Australia: Electoral staff swap pencils for computers | ABC

The Australian Electoral Commission (AEC) staff are trialling notebook computers to electronically check-off voters at polling booths around the country. It is the first time notebook computers have been used in a federal election to mark off names and addresses from the electoral roll. Similar devices were used during the ACT election last year and proved successful. AEC spokesman Phil Diak says staff will swap pencils and rulers for the notebooks, making it easier to look-up interstate voters. “We’ll also be able to print ballot papers from the notebooks and that will help us in terms of holding stocks of interstate ballot papers for the House of Representatives,” he said.

Florida: Electronic poll book could help with voting problems | News4

It’s no secret elections Florida have been coming under fire, with long lines, questionable ballots and the time it takes to check if someone is eligible to vote. Now a machine called an electronic poll book could help solve some of that. It’s already used in early voting to verify a voter. Duval County Supervisor of Elections Jerry Holland said he would like to see them in every county precinct on Election Day. He said it will benefit voters in many ways. “Plus, it takes away one of the possibilities that voters can vote twice, which currently today with paper registers they can go from one precinct to the next and vote twice and get away with it Election Day,” Holland said. “The electronic poll book negates that because they are interconnected.”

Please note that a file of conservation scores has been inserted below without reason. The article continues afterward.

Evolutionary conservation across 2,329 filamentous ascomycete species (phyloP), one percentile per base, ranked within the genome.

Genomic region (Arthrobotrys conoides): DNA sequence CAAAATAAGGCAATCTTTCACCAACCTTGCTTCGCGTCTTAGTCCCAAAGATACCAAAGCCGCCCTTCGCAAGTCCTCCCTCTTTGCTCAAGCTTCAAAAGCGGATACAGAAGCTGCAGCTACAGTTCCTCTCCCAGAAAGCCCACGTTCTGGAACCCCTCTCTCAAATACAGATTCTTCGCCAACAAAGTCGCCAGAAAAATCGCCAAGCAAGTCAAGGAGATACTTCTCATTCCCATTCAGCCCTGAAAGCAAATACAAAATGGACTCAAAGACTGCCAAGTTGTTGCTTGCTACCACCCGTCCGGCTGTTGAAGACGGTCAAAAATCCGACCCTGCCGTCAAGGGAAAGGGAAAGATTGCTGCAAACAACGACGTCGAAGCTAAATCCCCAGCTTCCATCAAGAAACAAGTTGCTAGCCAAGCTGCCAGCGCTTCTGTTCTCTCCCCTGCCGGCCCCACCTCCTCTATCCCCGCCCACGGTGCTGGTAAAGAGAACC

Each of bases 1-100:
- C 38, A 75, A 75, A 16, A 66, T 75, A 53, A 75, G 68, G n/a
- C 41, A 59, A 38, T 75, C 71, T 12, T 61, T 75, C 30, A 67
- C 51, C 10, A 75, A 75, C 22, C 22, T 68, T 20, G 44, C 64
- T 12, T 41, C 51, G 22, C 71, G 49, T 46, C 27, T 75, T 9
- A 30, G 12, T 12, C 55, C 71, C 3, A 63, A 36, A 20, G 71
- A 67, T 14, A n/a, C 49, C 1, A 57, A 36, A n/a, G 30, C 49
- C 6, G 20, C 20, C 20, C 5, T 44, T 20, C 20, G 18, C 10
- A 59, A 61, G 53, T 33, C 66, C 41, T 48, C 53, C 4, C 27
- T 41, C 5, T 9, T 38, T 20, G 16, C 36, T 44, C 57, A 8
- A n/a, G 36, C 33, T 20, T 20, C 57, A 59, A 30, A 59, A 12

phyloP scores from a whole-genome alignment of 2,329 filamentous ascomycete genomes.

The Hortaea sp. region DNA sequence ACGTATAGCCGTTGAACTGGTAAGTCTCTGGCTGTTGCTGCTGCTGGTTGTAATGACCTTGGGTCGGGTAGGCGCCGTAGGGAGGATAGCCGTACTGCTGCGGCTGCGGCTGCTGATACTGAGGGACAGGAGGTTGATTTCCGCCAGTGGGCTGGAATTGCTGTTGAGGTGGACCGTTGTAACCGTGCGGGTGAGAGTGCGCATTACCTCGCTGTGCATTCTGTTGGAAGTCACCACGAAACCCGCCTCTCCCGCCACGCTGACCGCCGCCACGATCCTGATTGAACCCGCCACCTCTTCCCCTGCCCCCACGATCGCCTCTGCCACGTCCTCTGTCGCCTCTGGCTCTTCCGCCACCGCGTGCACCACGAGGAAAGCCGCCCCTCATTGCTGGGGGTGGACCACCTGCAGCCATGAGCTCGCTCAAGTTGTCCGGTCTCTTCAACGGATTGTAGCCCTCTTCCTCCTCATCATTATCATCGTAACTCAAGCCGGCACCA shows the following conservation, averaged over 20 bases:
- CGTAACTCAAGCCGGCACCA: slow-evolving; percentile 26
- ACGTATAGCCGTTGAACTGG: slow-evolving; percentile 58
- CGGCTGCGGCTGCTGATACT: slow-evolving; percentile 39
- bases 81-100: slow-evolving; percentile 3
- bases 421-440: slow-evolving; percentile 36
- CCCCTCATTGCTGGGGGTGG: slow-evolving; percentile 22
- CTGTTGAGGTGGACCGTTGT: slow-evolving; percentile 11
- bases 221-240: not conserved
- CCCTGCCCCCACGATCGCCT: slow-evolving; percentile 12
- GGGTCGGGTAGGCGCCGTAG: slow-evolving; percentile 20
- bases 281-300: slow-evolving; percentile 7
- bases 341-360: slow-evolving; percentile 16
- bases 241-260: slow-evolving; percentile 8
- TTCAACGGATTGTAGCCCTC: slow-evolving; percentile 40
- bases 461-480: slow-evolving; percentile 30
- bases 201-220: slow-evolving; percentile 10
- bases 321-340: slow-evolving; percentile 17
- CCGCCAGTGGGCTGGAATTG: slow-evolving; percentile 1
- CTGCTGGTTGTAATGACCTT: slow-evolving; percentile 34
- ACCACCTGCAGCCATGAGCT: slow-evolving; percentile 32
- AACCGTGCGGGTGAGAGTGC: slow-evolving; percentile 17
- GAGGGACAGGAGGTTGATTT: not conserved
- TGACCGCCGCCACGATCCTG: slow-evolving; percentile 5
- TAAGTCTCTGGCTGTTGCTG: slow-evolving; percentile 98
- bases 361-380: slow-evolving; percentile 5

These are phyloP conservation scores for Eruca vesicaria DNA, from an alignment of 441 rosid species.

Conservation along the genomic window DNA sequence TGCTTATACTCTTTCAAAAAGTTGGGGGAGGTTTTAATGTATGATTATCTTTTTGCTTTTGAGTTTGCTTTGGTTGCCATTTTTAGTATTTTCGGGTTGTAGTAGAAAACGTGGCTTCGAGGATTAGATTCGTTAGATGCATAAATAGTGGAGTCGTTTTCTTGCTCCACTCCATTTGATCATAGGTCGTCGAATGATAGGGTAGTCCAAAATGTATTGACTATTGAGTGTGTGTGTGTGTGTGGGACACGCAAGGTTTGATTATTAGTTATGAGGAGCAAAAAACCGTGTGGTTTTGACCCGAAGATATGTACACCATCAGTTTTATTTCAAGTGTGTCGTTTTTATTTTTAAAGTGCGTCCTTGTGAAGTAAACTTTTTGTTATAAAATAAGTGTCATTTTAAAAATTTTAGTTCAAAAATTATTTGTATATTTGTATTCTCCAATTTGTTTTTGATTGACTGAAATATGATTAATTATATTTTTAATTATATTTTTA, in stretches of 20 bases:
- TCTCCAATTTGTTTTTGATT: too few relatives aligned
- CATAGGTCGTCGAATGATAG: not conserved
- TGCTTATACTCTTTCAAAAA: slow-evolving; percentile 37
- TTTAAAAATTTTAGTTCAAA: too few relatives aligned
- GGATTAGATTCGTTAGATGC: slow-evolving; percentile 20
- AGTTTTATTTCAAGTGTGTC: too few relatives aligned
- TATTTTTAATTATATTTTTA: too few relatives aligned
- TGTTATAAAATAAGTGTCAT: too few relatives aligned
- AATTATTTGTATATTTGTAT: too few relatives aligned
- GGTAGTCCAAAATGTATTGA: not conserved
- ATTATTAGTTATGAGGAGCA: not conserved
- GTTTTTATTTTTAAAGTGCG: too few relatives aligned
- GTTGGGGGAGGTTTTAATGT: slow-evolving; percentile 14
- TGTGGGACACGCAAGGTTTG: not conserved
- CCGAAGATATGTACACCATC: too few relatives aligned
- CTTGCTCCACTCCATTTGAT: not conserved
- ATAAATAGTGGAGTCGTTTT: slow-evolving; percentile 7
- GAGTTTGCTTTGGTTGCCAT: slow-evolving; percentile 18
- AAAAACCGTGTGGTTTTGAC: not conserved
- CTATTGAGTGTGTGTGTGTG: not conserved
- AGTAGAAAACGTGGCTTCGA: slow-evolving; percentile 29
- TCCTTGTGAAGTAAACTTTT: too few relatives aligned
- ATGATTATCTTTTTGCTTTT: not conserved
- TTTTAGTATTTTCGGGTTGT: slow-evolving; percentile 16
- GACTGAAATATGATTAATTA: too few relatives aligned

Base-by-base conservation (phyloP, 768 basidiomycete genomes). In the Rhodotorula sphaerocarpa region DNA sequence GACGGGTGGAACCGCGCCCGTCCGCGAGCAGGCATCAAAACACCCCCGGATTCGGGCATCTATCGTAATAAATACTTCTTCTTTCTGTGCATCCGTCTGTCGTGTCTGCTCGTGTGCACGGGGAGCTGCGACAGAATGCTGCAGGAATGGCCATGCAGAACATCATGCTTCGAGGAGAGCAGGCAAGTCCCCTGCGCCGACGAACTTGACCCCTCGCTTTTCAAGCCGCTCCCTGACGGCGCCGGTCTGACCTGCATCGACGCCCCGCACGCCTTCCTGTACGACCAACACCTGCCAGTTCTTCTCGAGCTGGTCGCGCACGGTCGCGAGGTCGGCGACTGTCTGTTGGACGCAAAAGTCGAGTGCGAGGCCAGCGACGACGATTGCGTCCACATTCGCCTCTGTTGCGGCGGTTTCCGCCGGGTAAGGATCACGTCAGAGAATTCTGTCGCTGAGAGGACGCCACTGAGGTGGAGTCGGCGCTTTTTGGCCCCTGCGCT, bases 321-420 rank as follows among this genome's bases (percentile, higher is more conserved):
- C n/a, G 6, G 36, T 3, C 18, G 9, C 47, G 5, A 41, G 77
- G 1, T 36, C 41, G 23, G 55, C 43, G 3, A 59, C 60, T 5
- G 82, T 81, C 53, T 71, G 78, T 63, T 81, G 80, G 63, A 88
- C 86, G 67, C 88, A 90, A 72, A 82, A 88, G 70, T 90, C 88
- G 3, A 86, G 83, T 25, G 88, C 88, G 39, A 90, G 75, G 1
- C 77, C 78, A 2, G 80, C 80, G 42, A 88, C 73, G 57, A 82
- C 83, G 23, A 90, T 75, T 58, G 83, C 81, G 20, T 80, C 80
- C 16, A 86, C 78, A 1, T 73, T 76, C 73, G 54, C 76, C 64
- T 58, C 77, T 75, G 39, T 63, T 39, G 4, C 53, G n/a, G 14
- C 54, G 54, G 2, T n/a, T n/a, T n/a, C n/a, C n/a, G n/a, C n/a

Missouri: Technology moving elections toward electronic ID | Columbia Missourian

Although Missouri has no photo identification requirement for voting, thousands of residents showed their driver’s licenses to get ballots this year. That could become the new norm because of technological advances that use of the bar codes embedded in driver’s licenses to check in people to vote. In roughly 20 states and about one-fifth of Missouri counties, local election officials this year used laptop computers or tablets to verify eligible voters. In many of those instances, prospective voters provided a driver’s license or voter registration card containing a bar code, which when scanned by poll workers automatically matched their identities against a computerized list of registered voters to determine if they were eligible to vote and in the correct precinct.